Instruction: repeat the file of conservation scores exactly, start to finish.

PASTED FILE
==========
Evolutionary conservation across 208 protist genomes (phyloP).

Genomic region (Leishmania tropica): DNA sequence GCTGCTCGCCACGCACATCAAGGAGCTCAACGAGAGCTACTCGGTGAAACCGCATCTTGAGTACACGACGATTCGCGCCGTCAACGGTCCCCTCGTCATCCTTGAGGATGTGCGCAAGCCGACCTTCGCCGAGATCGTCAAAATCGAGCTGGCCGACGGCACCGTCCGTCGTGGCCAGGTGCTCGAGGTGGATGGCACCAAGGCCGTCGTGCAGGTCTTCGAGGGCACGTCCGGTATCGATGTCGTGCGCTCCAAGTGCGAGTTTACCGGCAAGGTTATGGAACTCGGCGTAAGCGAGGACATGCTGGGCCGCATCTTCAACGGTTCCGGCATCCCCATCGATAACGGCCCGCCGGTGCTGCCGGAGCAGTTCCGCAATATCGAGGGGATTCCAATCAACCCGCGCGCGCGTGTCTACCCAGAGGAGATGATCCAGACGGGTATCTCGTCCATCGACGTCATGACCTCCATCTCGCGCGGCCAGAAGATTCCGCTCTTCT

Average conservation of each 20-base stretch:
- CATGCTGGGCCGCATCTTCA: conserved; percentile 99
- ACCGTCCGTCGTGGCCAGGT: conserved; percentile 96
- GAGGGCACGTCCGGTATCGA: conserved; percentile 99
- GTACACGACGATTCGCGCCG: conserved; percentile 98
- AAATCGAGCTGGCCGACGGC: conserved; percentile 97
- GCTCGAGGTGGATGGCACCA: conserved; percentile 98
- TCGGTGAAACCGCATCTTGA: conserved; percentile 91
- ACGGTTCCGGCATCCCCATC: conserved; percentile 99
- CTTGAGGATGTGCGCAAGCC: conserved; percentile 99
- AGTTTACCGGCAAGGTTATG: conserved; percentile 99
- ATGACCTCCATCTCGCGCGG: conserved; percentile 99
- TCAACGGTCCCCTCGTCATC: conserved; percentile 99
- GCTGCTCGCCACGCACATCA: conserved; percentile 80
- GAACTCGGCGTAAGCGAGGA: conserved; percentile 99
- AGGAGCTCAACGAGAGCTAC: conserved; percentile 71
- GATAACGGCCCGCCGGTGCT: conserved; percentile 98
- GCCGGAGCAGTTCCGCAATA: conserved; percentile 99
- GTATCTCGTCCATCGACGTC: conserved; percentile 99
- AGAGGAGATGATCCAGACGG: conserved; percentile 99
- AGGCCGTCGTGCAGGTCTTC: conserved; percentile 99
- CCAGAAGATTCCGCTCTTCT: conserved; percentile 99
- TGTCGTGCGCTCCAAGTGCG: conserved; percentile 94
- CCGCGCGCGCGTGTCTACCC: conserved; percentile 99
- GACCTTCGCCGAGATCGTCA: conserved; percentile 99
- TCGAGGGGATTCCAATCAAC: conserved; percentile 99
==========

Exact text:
Evolutionary conservation across 208 protist genomes (phyloP).

Genomic region (Leishmania tropica): DNA sequence GCTGCTCGCCACGCACATCAAGGAGCTCAACGAGAGCTACTCGGTGAAACCGCATCTTGAGTACACGACGATTCGCGCCGTCAACGGTCCCCTCGTCATCCTTGAGGATGTGCGCAAGCCGACCTTCGCCGAGATCGTCAAAATCGAGCTGGCCGACGGCACCGTCCGTCGTGGCCAGGTGCTCGAGGTGGATGGCACCAAGGCCGTCGTGCAGGTCTTCGAGGGCACGTCCGGTATCGATGTCGTGCGCTCCAAGTGCGAGTTTACCGGCAAGGTTATGGAACTCGGCGTAAGCGAGGACATGCTGGGCCGCATCTTCAACGGTTCCGGCATCCCCATCGATAACGGCCCGCCGGTGCTGCCGGAGCAGTTCCGCAATATCGAGGGGATTCCAATCAACCCGCGCGCGCGTGTCTACCCAGAGGAGATGATCCAGACGGGTATCTCGTCCATCGACGTCATGACCTCCATCTCGCGCGGCCAGAAGATTCCGCTCTTCT

Average conservation of each 20-base stretch:
- CATGCTGGGCCGCATCTTCA: conserved; percentile 99
- ACCGTCCGTCGTGGCCAGGT: conserved; percentile 96
- GAGGGCACGTCCGGTATCGA: conserved; percentile 99
- GTACACGACGATTCGCGCCG: conserved; percentile 98
- AAATCGAGCTGGCCGACGGC: conserved; percentile 97
- GCTCGAGGTGGATGGCACCA: conserved; percentile 98
- TCGGTGAAACCGCATCTTGA: conserved; percentile 91
- ACGGTTCCGGCATCCCCATC: conserved; percentile 99
- CTTGAGGATGTGCGCAAGCC: conserved; percentile 99
- AGTTTACCGGCAAGGTTATG: conserved; percentile 99
- ATGACCTCCATCTCGCGCGG: conserved; percentile 99
- TCAACGGTCCCCTCGTCATC: conserved; percentile 99
- GCTGCTCGCCACGCACATCA: conserved; percentile 80
- GAACTCGGCGTAAGCGAGGA: conserved; percentile 99
- AGGAGCTCAACGAGAGCTAC: conserved; percentile 71
- GATAACGGCCCGCCGGTGCT: conserved; percentile 98
- GCCGGAGCAGTTCCGCAATA: conserved; percentile 99
- GTATCTCGTCCATCGACGTC: conserved; percentile 99
- AGAGGAGATGATCCAGACGG: conserved; percentile 99
- AGGCCGTCGTGCAGGTCTTC: conserved; percentile 99
- CCAGAAGATTCCGCTCTTCT: conserved; percentile 99
- TGTCGTGCGCTCCAAGTGCG: conserved; percentile 94
- CCGCGCGCGCGTGTCTACCC: conserved; percentile 99
- GACCTTCGCCGAGATCGTCA: conserved; percentile 99
- TCGAGGGGATTCCAATCAAC: conserved; percentile 99